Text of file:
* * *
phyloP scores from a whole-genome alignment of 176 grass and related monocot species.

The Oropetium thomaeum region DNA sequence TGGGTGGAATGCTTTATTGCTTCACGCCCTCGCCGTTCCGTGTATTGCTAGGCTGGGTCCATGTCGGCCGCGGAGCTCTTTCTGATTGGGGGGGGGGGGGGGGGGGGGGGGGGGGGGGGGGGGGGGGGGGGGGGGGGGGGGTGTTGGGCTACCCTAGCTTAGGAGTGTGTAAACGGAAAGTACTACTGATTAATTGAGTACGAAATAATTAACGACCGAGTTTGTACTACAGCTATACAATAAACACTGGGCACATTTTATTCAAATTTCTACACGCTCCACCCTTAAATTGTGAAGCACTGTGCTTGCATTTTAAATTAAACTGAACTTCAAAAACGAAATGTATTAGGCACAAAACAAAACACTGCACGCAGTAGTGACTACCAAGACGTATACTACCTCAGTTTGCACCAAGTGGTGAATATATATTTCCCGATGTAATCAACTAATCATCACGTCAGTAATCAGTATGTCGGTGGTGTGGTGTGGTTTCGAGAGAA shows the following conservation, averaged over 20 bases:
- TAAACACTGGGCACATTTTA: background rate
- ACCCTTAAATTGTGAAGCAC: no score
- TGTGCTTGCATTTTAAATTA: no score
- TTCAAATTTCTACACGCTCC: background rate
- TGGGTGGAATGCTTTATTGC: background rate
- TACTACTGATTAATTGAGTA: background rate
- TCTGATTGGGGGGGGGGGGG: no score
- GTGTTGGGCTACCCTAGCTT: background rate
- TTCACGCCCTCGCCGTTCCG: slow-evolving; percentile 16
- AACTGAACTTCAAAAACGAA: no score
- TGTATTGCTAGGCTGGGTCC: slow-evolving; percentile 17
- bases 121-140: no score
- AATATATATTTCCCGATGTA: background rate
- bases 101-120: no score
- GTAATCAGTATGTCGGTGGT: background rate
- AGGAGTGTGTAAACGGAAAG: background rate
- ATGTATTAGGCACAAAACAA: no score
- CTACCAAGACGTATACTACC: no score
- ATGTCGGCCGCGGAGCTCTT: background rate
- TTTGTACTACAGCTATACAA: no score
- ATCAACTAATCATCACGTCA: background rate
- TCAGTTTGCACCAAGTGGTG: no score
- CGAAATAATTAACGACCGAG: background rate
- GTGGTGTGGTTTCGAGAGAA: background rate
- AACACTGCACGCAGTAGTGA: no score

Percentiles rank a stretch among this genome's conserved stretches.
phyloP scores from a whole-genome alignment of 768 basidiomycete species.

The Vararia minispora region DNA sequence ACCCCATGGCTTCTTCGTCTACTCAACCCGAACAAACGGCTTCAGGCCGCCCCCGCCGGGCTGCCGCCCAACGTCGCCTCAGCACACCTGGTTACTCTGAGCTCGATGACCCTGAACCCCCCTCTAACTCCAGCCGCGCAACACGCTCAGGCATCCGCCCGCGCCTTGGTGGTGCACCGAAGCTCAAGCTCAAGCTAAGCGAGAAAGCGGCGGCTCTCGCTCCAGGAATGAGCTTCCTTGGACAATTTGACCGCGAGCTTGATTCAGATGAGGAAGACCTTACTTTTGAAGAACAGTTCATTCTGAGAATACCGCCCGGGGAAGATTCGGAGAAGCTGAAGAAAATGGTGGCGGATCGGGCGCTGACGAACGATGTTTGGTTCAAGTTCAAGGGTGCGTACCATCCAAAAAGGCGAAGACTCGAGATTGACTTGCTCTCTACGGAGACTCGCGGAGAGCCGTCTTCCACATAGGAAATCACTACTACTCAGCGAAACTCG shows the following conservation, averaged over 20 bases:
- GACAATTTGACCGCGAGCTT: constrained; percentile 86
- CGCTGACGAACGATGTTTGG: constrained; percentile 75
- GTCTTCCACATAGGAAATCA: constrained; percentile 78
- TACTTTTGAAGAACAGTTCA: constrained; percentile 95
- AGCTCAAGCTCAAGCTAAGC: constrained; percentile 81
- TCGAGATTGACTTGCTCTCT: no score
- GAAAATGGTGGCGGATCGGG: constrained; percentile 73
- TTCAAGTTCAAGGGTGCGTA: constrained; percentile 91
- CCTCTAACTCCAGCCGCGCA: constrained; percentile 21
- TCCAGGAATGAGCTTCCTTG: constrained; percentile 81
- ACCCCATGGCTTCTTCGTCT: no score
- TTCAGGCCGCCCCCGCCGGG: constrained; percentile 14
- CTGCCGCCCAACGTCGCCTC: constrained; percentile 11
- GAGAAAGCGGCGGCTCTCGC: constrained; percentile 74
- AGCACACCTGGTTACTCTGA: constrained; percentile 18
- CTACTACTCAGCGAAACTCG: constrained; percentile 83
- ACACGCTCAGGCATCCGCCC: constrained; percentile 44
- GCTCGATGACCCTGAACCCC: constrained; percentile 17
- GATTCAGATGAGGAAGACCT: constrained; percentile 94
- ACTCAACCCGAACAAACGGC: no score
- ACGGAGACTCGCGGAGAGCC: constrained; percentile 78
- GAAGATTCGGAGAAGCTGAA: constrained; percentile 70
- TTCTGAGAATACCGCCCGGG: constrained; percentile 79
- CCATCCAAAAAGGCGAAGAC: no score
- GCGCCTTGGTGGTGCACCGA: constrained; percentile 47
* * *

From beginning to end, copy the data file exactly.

phyloP scores from a whole-genome alignment of 176 grass and related monocot species.

The Oropetium thomaeum region DNA sequence TGGGTGGAATGCTTTATTGCTTCACGCCCTCGCCGTTCCGTGTATTGCTAGGCTGGGTCCATGTCGGCCGCGGAGCTCTTTCTGATTGGGGGGGGGGGGGGGGGGGGGGGGGGGGGGGGGGGGGGGGGGGGGGGGGGGGGGTGTTGGGCTACCCTAGCTTAGGAGTGTGTAAACGGAAAGTACTACTGATTAATTGAGTACGAAATAATTAACGACCGAGTTTGTACTACAGCTATACAATAAACACTGGGCACATTTTATTCAAATTTCTACACGCTCCACCCTTAAATTGTGAAGCACTGTGCTTGCATTTTAAATTAAACTGAACTTCAAAAACGAAATGTATTAGGCACAAAACAAAACACTGCACGCAGTAGTGACTACCAAGACGTATACTACCTCAGTTTGCACCAAGTGGTGAATATATATTTCCCGATGTAATCAACTAATCATCACGTCAGTAATCAGTATGTCGGTGGTGTGGTGTGGTTTCGAGAGAA shows the following conservation, averaged over 20 bases:
- TAAACACTGGGCACATTTTA: background rate
- ACCCTTAAATTGTGAAGCAC: no score
- TGTGCTTGCATTTTAAATTA: no score
- TTCAAATTTCTACACGCTCC: background rate
- TGGGTGGAATGCTTTATTGC: background rate
- TACTACTGATTAATTGAGTA: background rate
- TCTGATTGGGGGGGGGGGGG: no score
- GTGTTGGGCTACCCTAGCTT: background rate
- TTCACGCCCTCGCCGTTCCG: slow-evolving; percentile 16
- AACTGAACTTCAAAAACGAA: no score
- TGTATTGCTAGGCTGGGTCC: slow-evolving; percentile 17
- bases 121-140: no score
- AATATATATTTCCCGATGTA: background rate
- bases 101-120: no score
- GTAATCAGTATGTCGGTGGT: background rate
- AGGAGTGTGTAAACGGAAAG: background rate
- ATGTATTAGGCACAAAACAA: no score
- CTACCAAGACGTATACTACC: no score
- ATGTCGGCCGCGGAGCTCTT: background rate
- TTTGTACTACAGCTATACAA: no score
- ATCAACTAATCATCACGTCA: background rate
- TCAGTTTGCACCAAGTGGTG: no score
- CGAAATAATTAACGACCGAG: background rate
- GTGGTGTGGTTTCGAGAGAA: background rate
- AACACTGCACGCAGTAGTGA: no score

Percentiles rank a stretch among this genome's conserved stretches.
phyloP scores from a whole-genome alignment of 768 basidiomycete species.

The Vararia minispora region DNA sequence ACCCCATGGCTTCTTCGTCTACTCAACCCGAACAAACGGCTTCAGGCCGCCCCCGCCGGGCTGCCGCCCAACGTCGCCTCAGCACACCTGGTTACTCTGAGCTCGATGACCCTGAACCCCCCTCTAACTCCAGCCGCGCAACACGCTCAGGCATCCGCCCGCGCCTTGGTGGTGCACCGAAGCTCAAGCTCAAGCTAAGCGAGAAAGCGGCGGCTCTCGCTCCAGGAATGAGCTTCCTTGGACAATTTGACCGCGAGCTTGATTCAGATGAGGAAGACCTTACTTTTGAAGAACAGTTCATTCTGAGAATACCGCCCGGGGAAGATTCGGAGAAGCTGAAGAAAATGGTGGCGGATCGGGCGCTGACGAACGATGTTTGGTTCAAGTTCAAGGGTGCGTACCATCCAAAAAGGCGAAGACTCGAGATTGACTTGCTCTCTACGGAGACTCGCGGAGAGCCGTCTTCCACATAGGAAATCACTACTACTCAGCGAAACTCG shows the following conservation, averaged over 20 bases:
- GACAATTTGACCGCGAGCTT: constrained; percentile 86
- CGCTGACGAACGATGTTTGG: constrained; percentile 75
- GTCTTCCACATAGGAAATCA: constrained; percentile 78
- TACTTTTGAAGAACAGTTCA: constrained; percentile 95
- AGCTCAAGCTCAAGCTAAGC: constrained; percentile 81
- TCGAGATTGACTTGCTCTCT: no score
- GAAAATGGTGGCGGATCGGG: constrained; percentile 73
- TTCAAGTTCAAGGGTGCGTA: constrained; percentile 91
- CCTCTAACTCCAGCCGCGCA: constrained; percentile 21
- TCCAGGAATGAGCTTCCTTG: constrained; percentile 81
- ACCCCATGGCTTCTTCGTCT: no score
- TTCAGGCCGCCCCCGCCGGG: constrained; percentile 14
- CTGCCGCCCAACGTCGCCTC: constrained; percentile 11
- GAGAAAGCGGCGGCTCTCGC: constrained; percentile 74
- AGCACACCTGGTTACTCTGA: constrained; percentile 18
- CTACTACTCAGCGAAACTCG: constrained; percentile 83
- ACACGCTCAGGCATCCGCCC: constrained; percentile 44
- GCTCGATGACCCTGAACCCC: constrained; percentile 17
- GATTCAGATGAGGAAGACCT: constrained; percentile 94
- ACTCAACCCGAACAAACGGC: no score
- ACGGAGACTCGCGGAGAGCC: constrained; percentile 78
- GAAGATTCGGAGAAGCTGAA: constrained; percentile 70
- TTCTGAGAATACCGCCCGGG: constrained; percentile 79
- CCATCCAAAAAGGCGAAGAC: no score
- GCGCCTTGGTGGTGCACCGA: constrained; percentile 47